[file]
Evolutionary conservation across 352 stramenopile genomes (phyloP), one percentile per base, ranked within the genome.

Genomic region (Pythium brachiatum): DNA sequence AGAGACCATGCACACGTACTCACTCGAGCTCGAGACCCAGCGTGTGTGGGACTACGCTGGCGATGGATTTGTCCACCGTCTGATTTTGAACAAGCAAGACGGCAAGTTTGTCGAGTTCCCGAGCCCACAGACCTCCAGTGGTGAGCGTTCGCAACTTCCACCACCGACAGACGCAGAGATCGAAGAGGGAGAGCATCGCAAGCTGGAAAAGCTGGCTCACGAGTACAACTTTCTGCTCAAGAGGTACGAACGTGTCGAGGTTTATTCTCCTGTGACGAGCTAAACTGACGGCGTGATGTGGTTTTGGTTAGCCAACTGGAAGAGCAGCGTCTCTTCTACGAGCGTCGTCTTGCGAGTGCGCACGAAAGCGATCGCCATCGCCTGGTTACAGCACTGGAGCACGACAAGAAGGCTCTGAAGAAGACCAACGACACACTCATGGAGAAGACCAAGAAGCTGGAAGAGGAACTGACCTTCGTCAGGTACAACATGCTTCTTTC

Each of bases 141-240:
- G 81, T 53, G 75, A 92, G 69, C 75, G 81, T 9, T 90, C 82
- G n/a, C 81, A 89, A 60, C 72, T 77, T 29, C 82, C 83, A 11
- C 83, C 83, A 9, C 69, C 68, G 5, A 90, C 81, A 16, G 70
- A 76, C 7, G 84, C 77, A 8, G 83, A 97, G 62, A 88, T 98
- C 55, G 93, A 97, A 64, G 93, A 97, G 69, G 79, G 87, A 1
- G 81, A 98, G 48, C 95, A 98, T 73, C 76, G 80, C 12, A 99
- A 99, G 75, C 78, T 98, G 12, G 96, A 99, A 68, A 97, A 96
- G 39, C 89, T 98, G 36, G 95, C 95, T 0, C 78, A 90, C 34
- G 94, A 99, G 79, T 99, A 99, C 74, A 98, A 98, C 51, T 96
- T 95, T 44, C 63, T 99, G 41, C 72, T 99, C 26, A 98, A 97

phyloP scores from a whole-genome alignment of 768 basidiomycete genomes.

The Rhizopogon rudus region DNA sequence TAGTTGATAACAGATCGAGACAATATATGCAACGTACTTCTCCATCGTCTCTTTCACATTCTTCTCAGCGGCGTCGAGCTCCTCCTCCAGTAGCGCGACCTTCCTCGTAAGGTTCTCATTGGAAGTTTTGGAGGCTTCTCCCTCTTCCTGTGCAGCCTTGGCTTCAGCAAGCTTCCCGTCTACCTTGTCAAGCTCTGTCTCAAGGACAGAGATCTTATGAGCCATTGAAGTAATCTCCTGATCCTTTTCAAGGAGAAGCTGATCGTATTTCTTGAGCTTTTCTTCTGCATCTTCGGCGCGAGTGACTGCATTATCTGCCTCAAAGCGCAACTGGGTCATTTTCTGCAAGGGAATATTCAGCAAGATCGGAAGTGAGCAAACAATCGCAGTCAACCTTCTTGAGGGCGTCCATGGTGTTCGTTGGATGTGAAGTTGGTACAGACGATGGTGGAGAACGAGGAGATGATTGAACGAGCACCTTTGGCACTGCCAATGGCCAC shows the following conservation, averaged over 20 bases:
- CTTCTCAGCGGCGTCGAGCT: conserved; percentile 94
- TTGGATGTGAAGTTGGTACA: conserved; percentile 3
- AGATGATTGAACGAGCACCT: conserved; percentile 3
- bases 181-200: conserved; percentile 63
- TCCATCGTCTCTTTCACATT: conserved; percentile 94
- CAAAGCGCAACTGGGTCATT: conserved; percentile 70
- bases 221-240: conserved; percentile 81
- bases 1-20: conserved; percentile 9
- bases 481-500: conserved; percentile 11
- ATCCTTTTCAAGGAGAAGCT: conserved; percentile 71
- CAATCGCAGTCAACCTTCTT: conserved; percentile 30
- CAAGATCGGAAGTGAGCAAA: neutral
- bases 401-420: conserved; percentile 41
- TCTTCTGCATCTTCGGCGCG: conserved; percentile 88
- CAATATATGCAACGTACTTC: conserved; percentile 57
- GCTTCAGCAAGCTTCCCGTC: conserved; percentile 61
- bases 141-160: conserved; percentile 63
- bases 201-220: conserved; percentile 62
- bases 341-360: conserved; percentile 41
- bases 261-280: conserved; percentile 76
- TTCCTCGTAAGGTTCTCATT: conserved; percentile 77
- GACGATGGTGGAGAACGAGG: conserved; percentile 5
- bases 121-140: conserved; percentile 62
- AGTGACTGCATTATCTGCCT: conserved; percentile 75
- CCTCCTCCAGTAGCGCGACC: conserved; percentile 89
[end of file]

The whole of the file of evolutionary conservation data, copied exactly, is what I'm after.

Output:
Evolutionary conservation across 352 stramenopile genomes (phyloP), one percentile per base, ranked within the genome.

Genomic region (Pythium brachiatum): DNA sequence AGAGACCATGCACACGTACTCACTCGAGCTCGAGACCCAGCGTGTGTGGGACTACGCTGGCGATGGATTTGTCCACCGTCTGATTTTGAACAAGCAAGACGGCAAGTTTGTCGAGTTCCCGAGCCCACAGACCTCCAGTGGTGAGCGTTCGCAACTTCCACCACCGACAGACGCAGAGATCGAAGAGGGAGAGCATCGCAAGCTGGAAAAGCTGGCTCACGAGTACAACTTTCTGCTCAAGAGGTACGAACGTGTCGAGGTTTATTCTCCTGTGACGAGCTAAACTGACGGCGTGATGTGGTTTTGGTTAGCCAACTGGAAGAGCAGCGTCTCTTCTACGAGCGTCGTCTTGCGAGTGCGCACGAAAGCGATCGCCATCGCCTGGTTACAGCACTGGAGCACGACAAGAAGGCTCTGAAGAAGACCAACGACACACTCATGGAGAAGACCAAGAAGCTGGAAGAGGAACTGACCTTCGTCAGGTACAACATGCTTCTTTC

Each of bases 141-240:
- G 81, T 53, G 75, A 92, G 69, C 75, G 81, T 9, T 90, C 82
- G n/a, C 81, A 89, A 60, C 72, T 77, T 29, C 82, C 83, A 11
- C 83, C 83, A 9, C 69, C 68, G 5, A 90, C 81, A 16, G 70
- A 76, C 7, G 84, C 77, A 8, G 83, A 97, G 62, A 88, T 98
- C 55, G 93, A 97, A 64, G 93, A 97, G 69, G 79, G 87, A 1
- G 81, A 98, G 48, C 95, A 98, T 73, C 76, G 80, C 12, A 99
- A 99, G 75, C 78, T 98, G 12, G 96, A 99, A 68, A 97, A 96
- G 39, C 89, T 98, G 36, G 95, C 95, T 0, C 78, A 90, C 34
- G 94, A 99, G 79, T 99, A 99, C 74, A 98, A 98, C 51, T 96
- T 95, T 44, C 63, T 99, G 41, C 72, T 99, C 26, A 98, A 97

phyloP scores from a whole-genome alignment of 768 basidiomycete genomes.

The Rhizopogon rudus region DNA sequence TAGTTGATAACAGATCGAGACAATATATGCAACGTACTTCTCCATCGTCTCTTTCACATTCTTCTCAGCGGCGTCGAGCTCCTCCTCCAGTAGCGCGACCTTCCTCGTAAGGTTCTCATTGGAAGTTTTGGAGGCTTCTCCCTCTTCCTGTGCAGCCTTGGCTTCAGCAAGCTTCCCGTCTACCTTGTCAAGCTCTGTCTCAAGGACAGAGATCTTATGAGCCATTGAAGTAATCTCCTGATCCTTTTCAAGGAGAAGCTGATCGTATTTCTTGAGCTTTTCTTCTGCATCTTCGGCGCGAGTGACTGCATTATCTGCCTCAAAGCGCAACTGGGTCATTTTCTGCAAGGGAATATTCAGCAAGATCGGAAGTGAGCAAACAATCGCAGTCAACCTTCTTGAGGGCGTCCATGGTGTTCGTTGGATGTGAAGTTGGTACAGACGATGGTGGAGAACGAGGAGATGATTGAACGAGCACCTTTGGCACTGCCAATGGCCAC shows the following conservation, averaged over 20 bases:
- CTTCTCAGCGGCGTCGAGCT: conserved; percentile 94
- TTGGATGTGAAGTTGGTACA: conserved; percentile 3
- AGATGATTGAACGAGCACCT: conserved; percentile 3
- bases 181-200: conserved; percentile 63
- TCCATCGTCTCTTTCACATT: conserved; percentile 94
- CAAAGCGCAACTGGGTCATT: conserved; percentile 70
- bases 221-240: conserved; percentile 81
- bases 1-20: conserved; percentile 9
- bases 481-500: conserved; percentile 11
- ATCCTTTTCAAGGAGAAGCT: conserved; percentile 71
- CAATCGCAGTCAACCTTCTT: conserved; percentile 30
- CAAGATCGGAAGTGAGCAAA: neutral
- bases 401-420: conserved; percentile 41
- TCTTCTGCATCTTCGGCGCG: conserved; percentile 88
- CAATATATGCAACGTACTTC: conserved; percentile 57
- GCTTCAGCAAGCTTCCCGTC: conserved; percentile 61
- bases 141-160: conserved; percentile 63
- bases 201-220: conserved; percentile 62
- bases 341-360: conserved; percentile 41
- bases 261-280: conserved; percentile 76
- TTCCTCGTAAGGTTCTCATT: conserved; percentile 77
- GACGATGGTGGAGAACGAGG: conserved; percentile 5
- bases 121-140: conserved; percentile 62
- AGTGACTGCATTATCTGCCT: conserved; percentile 75
- CCTCCTCCAGTAGCGCGACC: conserved; percentile 89